Agriculture: Part of the Climate Solution | Civil Eats

Agriculture: Part of the Climate Solution

Last week’s California Climate and Agriculture Summit, hosted by the California Climate and Agriculture Network (CalCAN), made three things clear: California agriculture has a lot to lose if climate change is not addressed; agriculture can be part of the solution; there is a science gap and a practice gap, and more resources are needed to close them both.

The Summit took place at UC Davis on March 31 and the 200 participants included a diverse range of farmers and ranchers, researchers, non-profit staff, government agency representatives, and agricultural business people.

CalCAN began the day by releasing a new report entitled Ready…Or Not? An Assessment of California Agriculture’s Readiness for Climate Change. The report assessed the adequacy and availability of resources for California agriculture to address climate change. Specifically, it looked at how much California-based scientific research is available on agricultural practices that mitigate climate change and help farmers adapt, the amount of technical assistance available to growers, and the level of direct payments to growers for climate-friendly conservation practices. The findings? Not reassuring. Here’s a sample:

  • There are currently only 39 publicly funded studies that examined agricultural adaptation and/or mitigation to climate change;
  • Of these, only 10 percent examined organic systems, which science is finding have significant climate benefits;
  • Budget cuts have decimated the state’s Cooperative Extension services, historically a major source of technical assistance for California’s producers; and
  • Unlike several other agricultural states, California lacks state-funded direct incentive programs for producers to adopt on-farm conservation programs. In 2009, the USDA’s farm bill conservation program had insufficient funding for 70 percent of the California farmers and ranchers who applied.

The necessity to more adequately respond to this lack of preparation was underscored with a few recurring themes at the Summit.

First, the science on agriculture and climate mitigation, though continuing to improve, is still somewhat contradictory and complex, and it lacks a sustainable agriculture focus. A presentation by Dr. Michel Cavigelli from the Agricultural Research Service of the U.S. Department of Agriculture, presented data from one of the only comprehensive studies on the ability of organic agriculture to lower the global warming potential of grain production. Unfortunately, nothing this comprehensive is available for California.

Second, because the science is still developing, practical solutions for growers are elusive and certainly not institutionalized or supported economically. Though the Summit featured some partnerships between researchers and farmers, there is relatively little participatory research taking place and not enough technical advice to producers to guide them on best practices.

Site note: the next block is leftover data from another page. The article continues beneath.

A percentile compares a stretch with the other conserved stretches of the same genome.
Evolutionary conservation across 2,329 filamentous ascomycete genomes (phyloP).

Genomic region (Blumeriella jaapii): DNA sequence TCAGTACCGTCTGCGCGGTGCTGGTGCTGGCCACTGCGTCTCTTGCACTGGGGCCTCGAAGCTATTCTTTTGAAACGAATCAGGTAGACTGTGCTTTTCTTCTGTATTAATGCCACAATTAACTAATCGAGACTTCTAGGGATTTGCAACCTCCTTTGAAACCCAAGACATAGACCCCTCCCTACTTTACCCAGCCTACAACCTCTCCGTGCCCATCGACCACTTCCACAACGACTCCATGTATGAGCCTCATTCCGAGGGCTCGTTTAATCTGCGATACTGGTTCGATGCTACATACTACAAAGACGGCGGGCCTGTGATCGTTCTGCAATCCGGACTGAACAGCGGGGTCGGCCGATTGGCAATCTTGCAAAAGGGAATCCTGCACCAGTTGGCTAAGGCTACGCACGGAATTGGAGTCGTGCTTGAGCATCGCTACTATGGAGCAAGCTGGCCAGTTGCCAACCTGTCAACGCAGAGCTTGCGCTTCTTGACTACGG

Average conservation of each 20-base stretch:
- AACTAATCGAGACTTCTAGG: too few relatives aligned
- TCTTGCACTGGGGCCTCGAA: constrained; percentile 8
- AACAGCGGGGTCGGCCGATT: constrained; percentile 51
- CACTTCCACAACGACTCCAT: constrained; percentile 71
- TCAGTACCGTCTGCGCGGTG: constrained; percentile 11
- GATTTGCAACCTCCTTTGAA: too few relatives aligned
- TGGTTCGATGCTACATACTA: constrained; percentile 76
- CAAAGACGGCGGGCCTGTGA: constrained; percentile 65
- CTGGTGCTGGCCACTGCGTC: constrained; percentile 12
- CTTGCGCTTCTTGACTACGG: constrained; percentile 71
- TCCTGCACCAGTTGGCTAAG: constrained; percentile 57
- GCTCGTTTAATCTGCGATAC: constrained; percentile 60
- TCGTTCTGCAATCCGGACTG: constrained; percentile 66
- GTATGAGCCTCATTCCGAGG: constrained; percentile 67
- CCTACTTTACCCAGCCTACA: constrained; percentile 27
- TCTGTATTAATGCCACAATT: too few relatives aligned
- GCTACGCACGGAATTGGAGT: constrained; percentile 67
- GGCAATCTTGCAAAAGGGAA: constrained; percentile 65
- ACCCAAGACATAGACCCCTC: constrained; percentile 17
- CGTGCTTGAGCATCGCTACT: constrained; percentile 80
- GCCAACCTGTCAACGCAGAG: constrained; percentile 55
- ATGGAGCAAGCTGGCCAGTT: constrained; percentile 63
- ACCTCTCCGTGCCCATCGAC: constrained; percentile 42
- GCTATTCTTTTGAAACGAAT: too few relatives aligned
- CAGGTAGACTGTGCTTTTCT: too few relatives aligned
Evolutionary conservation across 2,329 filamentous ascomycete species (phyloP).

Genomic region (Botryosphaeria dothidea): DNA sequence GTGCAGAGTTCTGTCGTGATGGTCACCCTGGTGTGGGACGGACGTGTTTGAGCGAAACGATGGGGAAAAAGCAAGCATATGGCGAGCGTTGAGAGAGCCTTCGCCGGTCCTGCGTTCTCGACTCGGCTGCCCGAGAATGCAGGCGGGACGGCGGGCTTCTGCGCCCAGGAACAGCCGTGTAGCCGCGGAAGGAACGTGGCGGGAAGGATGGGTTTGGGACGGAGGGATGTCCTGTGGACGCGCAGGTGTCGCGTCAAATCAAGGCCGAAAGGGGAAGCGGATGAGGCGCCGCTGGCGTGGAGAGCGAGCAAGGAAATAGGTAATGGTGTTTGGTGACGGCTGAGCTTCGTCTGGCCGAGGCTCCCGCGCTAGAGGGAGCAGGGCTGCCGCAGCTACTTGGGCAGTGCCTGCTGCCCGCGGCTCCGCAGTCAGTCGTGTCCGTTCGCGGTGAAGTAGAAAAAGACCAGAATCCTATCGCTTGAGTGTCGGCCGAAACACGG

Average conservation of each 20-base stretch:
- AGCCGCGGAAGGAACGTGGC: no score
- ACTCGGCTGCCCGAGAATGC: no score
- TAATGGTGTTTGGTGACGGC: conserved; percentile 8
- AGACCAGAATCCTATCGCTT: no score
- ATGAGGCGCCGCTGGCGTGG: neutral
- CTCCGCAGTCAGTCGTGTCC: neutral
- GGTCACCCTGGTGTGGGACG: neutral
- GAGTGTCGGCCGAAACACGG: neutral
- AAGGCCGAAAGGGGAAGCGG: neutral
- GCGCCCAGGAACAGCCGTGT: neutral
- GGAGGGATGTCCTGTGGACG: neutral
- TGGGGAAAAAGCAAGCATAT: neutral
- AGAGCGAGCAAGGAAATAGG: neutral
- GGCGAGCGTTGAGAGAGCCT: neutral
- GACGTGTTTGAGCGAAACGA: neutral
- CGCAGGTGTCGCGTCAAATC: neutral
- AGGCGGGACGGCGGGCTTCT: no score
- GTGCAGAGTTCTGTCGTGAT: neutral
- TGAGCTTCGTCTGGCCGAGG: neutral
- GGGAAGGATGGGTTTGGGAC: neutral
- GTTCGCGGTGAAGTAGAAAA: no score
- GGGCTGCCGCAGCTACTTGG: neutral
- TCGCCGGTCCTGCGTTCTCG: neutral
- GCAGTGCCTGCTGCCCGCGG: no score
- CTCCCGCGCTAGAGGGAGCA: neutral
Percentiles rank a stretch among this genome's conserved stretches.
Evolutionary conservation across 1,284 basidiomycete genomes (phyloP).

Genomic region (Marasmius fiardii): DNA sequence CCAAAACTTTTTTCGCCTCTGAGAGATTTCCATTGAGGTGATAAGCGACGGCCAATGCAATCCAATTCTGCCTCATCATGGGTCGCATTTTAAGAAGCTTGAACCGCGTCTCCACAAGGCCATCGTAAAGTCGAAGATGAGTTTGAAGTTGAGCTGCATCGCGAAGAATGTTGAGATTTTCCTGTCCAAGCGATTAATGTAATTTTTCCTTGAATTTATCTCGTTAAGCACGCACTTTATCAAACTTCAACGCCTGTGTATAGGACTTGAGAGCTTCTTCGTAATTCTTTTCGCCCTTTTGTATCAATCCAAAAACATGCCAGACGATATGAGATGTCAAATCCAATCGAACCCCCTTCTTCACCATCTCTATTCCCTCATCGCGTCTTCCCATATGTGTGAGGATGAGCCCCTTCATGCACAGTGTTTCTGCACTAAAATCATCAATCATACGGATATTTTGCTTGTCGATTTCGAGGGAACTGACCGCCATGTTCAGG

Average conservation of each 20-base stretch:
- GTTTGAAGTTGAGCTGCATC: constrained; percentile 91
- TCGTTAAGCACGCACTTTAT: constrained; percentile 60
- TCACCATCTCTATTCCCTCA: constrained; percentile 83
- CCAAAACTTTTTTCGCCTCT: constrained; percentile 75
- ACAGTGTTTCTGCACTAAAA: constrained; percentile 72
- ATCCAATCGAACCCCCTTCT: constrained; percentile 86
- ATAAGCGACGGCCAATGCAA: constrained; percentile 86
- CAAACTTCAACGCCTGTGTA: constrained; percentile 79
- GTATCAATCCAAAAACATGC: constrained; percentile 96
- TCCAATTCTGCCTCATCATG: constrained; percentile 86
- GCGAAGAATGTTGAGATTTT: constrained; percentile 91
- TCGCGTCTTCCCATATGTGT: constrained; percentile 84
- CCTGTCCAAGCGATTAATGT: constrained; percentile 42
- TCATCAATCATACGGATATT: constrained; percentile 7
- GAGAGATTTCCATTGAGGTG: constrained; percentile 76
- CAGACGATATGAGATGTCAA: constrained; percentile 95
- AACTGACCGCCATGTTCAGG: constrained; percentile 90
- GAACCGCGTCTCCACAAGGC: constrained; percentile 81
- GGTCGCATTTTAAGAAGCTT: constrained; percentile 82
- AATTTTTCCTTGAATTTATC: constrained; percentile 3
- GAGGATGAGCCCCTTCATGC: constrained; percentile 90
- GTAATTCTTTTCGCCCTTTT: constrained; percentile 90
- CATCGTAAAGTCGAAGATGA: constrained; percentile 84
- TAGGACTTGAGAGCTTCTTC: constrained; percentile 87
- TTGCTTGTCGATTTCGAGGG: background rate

Other topics in the wide-ranging program for the Summit included:

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  • The potential of various management practices on rangelands for sequestering carbon, and the multiple ecosystems services that rangelands provide;
  • The need for more powerful policy tools to protect farmland which benefit climate protection by limiting urban sprawl and maintaining open space with a lower carbon footprint;
  • The latest developments in on-farm renewable energy opportunities;
  • The complex and dynamic relationships in soil management that influence nitrous oxide and carbon dioxide fluxes; and
  • The potential for pasture-fed dairy operations to reduce greenhouse gas emissions when compared to feedlot dairies.

In spite of the limitations and emerging nature of the field of agriculture and climate change, participants at the Summit were notably enthusiastic and engaged, eager to be part of the solution to climate change.

One of the current issues is a state bill sponsored by Senator Wolk—the Agriculture Climate Benefits Act (SB 237)—that would assure that future revenue generated by the state’s climate change law designated to agriculture will be spent on climate-friendly sustainable agriculture practices. SB 237 passed out of its first committee hearing on April 4 and will soon be considered by the full Senate.

To stay apprised of these issues, more information can be found at the CalCAN Web site.

Renata Brillinger is the Executive Director of the California Climate and Agriculture Network. She can be reached at

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Renata Brillinger is the Executive Director of the California Climate and Agriculture Network, a coalition of sustainable agriculture organizations focused on climate policy. CalCAN advocates for policies that provide resources for California farmers to adapt to climate change and reduce greenhouse gas emissions. Read more >

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